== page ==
Saturday, June 07, 2008

Demolition and Archaeology

When the family came up for Family Weekend in late May, Mom and Dad decreed that we'd spend some time tearing out the old rotten deck in the back yard in preparation for doing more fun stuff to the yard in July. So bright and early (okay more like 9:30), out we went to do some demolition.

Or more appropriately, Dad did the demolition, and Mom and I watched and did what he told us to.

The tree had grown so much since the deck was built that it had grown around the deck, making it very difficult to get the deck out. Yet another reason, besides the poor construction and the fact that it was rotting, for us to get rid of it.

Look at all the stuff that was under there!

Raked up and all pretty.

Look! We even have a step!

Temporary arrangement, with bricks on the still in place supports, and six sidewalk blocks at the bottom for something to step out on.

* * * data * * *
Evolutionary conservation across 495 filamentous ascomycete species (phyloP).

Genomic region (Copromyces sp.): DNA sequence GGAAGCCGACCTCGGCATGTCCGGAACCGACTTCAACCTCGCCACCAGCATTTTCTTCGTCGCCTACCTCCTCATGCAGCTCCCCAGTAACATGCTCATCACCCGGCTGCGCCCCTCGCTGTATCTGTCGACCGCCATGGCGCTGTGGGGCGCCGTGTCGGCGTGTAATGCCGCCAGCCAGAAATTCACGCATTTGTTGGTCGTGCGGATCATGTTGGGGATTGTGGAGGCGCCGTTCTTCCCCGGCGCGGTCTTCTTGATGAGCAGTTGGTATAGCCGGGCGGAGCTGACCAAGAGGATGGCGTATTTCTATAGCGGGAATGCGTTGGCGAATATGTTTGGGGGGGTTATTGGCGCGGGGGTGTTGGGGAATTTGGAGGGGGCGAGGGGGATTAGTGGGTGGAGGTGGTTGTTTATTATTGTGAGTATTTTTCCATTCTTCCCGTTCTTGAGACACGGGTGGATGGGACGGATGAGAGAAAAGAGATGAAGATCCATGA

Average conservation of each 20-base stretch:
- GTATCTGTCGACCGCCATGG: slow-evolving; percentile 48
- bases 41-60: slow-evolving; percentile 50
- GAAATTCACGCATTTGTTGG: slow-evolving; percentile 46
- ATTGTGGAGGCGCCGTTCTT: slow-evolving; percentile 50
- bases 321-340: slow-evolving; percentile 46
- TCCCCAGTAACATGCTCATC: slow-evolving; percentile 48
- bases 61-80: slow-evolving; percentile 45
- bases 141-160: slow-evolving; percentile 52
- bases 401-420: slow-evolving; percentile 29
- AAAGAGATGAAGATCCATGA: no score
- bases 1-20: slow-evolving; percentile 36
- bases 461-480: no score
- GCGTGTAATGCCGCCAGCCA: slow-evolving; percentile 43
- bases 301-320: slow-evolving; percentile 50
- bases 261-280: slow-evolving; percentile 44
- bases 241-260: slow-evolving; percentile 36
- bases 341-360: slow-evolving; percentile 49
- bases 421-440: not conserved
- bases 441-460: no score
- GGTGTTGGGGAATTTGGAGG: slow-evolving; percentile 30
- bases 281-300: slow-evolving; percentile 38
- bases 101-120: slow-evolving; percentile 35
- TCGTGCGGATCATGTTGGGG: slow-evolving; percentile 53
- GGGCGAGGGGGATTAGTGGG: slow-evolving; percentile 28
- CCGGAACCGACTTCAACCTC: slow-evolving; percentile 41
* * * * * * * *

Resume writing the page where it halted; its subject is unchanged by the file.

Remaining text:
And a rotted deck with various and sundry crap from underneath ready to head to the dump!

The archaeology of the day comes from what we found underneath the deck as we were raking. Here is a list:

  • Pine needles
  • Leaves
  • 2 bouncy balls
  • Tennis ball
  • Hackey sack
  • Work pencil
  • Ball point pen
  • Butter knife
  • Disposable cups and drink bottles
  • Plastic bags
  • Plastic forks
  • Child's plastic clip-on earring
  • Plastic beads
  • Newspaper
  • Gold hair elastic
  • Rotten wood
  • Scrap drywall

So, what can these artifacts tell us about the previous residents of this house? Well, there was obviously a younger child living here once (beads, earring, bouncy balls), and the butter knife indicates some clumsy person like me (I would totally do the same thing). But the telling part is the rotten wood from the replaced boards of the deck and the scrap drywall. These things tell me that the people who replaced the boards and put that extra layer of drywall on most of the house were too lazy to take the scrap to the dump. And I'll admit it, that bothers me a little, especially since scrap drywall that's been sitting under the deck in the elements for at least three, if not more, years is hellishly hard to pick up. This lack of foresight just really bugged me. But the drywall and other nonsense is mostly gone, and soon we'll have a much better backyard to spend some time in.


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